Why are snooker tables heated?

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I’m sure when you’re watching any televised snooker match you see a small display at the foot of the table with a number; typically either 45 or 50 (mostly the latter). This pretty much refers to the temperature at which the table is heated, kind of. Most of you already knew this; but this is for the uneducated (and also the bored).

The basis for heating a snooker table is simply to reduce the amount of friction on the table. If a snooker table wasn’t heated and was left to survive on its own throughout the course of a tournament then it would inevitably become too cold and damp to play on. It would also cause quite an uneven surface. Now, I don’t need to tell you why that is a bad idea. Actually, I might. On a 12ft+ table, long shots would be an absolute nightmare.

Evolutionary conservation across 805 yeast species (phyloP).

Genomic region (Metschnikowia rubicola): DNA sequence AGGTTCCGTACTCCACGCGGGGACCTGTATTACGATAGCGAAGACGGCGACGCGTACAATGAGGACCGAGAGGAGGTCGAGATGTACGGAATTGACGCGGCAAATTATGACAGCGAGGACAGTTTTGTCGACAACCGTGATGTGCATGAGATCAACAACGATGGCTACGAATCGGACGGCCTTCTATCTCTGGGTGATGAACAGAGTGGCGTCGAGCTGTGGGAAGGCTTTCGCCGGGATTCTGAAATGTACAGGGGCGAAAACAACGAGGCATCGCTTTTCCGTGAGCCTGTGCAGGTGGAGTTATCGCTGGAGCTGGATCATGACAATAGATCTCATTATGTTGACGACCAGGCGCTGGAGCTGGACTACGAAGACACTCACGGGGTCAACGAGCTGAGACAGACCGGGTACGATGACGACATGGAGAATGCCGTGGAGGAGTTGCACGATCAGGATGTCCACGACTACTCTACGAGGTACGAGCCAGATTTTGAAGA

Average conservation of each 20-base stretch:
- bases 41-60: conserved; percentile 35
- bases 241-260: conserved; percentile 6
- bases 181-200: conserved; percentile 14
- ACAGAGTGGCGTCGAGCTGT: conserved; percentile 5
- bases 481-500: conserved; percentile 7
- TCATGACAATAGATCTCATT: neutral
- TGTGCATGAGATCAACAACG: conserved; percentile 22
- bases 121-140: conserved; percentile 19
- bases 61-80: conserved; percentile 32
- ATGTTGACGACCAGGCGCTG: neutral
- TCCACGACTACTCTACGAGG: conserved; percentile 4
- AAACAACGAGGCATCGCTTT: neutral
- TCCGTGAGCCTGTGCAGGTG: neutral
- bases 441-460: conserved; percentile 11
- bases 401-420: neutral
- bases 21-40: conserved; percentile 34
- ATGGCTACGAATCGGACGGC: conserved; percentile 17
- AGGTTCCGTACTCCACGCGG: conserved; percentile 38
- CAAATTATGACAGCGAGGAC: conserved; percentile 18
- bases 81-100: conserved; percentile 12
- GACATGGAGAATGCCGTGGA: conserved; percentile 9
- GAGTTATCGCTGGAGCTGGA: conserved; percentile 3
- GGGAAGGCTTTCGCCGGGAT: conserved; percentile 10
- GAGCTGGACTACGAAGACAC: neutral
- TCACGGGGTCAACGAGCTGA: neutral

Keeping a table warm and dry helps with the ‘run of the ball’ by providing quick play as well as consistency. Left without under-table heaters, the table would have to adjust to the changing temperatures of the surrounding environment which would cause minor (but noticeable) contractions in the cloth that snooker is played on. That’s pretty much it.

This leads to what choice of temperature should be chosen for the heaters. Most of you (including myself) would probably think that 50 degrees would be far too hot to play on. However, because the slates that snooker tables are primarily made from are so thick, it is only approximately 20 or so degrees when the heat actually reaches to the top of the table.

Fun fact: a lot of local clubs that don’t have table heaters tend to just iron their tables in order to keep them running smooth.